Global passion for Apple unabated as consumer demand outstrips supply across iPhone, iPad and iMac ranges, Apple says. But investors worry about innovation.
As Apple announced record profits, chief executive Tim Cook confirmed that even supplies of older, cheaper models of the iPhone were not enough to satisfy demand, and that sales of iMacs fell primarily because the company could not make the new design fast enough. He added that iPad Mini demand, too, continued to outstrip supply as consumers flocked to the device that Apple’s Steve Jobs had said the company should never make.
“If you look at the iPhone sales across the quarter, we were very constrained for much of the quarter on iPhone 5. As we begin to produce more and ship more, sales went up. iPhone 4 was actually in constraint for the entire quarter. Sales remained strong. That’s how sales progressed along the quarter,” said Cook. Overall, the iPhone provides 56pc of Apple’s revenue.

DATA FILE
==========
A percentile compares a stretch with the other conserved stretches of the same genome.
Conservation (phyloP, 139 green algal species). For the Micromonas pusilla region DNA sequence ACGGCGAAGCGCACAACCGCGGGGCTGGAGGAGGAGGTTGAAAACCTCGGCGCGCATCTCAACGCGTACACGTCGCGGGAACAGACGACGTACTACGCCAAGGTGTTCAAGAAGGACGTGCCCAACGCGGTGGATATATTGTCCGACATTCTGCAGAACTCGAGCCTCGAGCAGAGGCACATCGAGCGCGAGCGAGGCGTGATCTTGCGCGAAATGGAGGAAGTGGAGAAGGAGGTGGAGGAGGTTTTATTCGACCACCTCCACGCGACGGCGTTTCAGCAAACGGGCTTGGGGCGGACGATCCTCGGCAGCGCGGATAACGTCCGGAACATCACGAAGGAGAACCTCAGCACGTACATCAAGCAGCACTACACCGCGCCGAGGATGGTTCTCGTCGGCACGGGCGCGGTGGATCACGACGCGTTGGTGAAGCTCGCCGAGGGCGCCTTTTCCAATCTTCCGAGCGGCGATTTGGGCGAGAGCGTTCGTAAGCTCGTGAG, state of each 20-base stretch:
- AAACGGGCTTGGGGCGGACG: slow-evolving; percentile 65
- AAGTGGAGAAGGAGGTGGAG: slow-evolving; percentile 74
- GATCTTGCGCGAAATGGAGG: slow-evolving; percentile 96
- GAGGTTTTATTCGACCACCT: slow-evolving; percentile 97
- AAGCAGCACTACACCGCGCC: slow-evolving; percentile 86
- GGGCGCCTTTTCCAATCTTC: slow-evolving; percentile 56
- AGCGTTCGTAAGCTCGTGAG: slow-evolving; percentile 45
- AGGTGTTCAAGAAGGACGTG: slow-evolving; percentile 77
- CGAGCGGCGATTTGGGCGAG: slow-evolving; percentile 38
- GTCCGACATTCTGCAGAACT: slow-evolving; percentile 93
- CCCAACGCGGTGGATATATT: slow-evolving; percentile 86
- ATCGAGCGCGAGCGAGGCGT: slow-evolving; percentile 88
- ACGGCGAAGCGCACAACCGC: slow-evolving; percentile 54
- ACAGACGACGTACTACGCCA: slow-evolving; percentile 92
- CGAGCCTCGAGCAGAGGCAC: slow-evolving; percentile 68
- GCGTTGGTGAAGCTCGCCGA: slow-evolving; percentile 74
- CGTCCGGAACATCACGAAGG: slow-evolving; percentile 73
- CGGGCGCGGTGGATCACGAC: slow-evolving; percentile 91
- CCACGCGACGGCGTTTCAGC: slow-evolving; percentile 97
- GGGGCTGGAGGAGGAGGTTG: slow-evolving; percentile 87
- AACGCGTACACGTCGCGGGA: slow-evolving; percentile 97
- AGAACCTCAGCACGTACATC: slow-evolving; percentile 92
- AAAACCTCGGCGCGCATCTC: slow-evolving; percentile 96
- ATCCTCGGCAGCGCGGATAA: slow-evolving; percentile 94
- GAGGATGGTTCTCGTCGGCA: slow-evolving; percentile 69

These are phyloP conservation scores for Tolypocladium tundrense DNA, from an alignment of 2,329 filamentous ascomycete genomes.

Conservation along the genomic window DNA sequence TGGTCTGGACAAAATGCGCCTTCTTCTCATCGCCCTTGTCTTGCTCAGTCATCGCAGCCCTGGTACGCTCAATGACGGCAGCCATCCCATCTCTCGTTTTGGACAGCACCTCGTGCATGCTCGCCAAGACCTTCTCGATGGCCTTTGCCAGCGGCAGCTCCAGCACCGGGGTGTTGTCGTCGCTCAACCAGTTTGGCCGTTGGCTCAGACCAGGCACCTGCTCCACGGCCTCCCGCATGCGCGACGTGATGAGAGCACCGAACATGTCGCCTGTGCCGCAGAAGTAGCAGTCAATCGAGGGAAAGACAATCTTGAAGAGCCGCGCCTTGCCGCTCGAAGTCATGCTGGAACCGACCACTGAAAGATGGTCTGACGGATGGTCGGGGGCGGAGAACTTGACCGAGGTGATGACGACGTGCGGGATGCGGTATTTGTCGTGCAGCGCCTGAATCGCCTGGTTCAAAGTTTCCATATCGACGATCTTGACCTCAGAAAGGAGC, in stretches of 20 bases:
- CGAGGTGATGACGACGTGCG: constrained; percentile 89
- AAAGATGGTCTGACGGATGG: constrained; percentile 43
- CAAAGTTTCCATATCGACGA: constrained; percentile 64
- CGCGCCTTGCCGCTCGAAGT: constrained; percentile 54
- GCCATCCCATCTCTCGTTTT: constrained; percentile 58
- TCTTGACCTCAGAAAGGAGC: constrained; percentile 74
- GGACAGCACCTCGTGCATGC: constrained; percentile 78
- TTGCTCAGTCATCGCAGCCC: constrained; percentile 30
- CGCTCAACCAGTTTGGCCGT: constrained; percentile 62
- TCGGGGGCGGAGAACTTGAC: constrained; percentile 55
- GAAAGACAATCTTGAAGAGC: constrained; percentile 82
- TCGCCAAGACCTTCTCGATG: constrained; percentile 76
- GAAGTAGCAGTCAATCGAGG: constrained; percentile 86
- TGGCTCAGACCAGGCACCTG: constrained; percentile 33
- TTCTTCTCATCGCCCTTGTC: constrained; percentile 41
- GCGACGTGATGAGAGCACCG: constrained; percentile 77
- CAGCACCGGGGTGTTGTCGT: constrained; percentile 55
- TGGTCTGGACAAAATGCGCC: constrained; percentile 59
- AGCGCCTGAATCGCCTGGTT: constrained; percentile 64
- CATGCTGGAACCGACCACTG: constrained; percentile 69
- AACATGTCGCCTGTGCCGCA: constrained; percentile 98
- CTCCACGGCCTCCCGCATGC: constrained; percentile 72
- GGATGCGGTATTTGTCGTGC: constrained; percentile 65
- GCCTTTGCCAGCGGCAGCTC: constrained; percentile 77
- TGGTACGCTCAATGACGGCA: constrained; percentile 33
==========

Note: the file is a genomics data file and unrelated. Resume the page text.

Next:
Mr Cook also downplayed the prospect of new products: ““We’re not interested in revenue for revenues’ sake,” he said. “We could put the Apple brand on a lot more stuff, but we don’t want to do that.”
The company sold a record 47.8m iPhones, helped by the launch of the iPhone 5 in September. Sales of the iPad reached 22.9m, eclipsing the 22.4m that had been forecast. Sales of iPods also beat forecasts as consumers snapped up 12.7m of them.
Overall revenues for the quarter were $54.5bn, 18pc higher than the same quarter in 2011, and Apple announced record profits of $13.1bn. It also announced, however, that the next quarter would likely provide sales of $41-$43bn, down from Wall Street hopes of at least $45bn.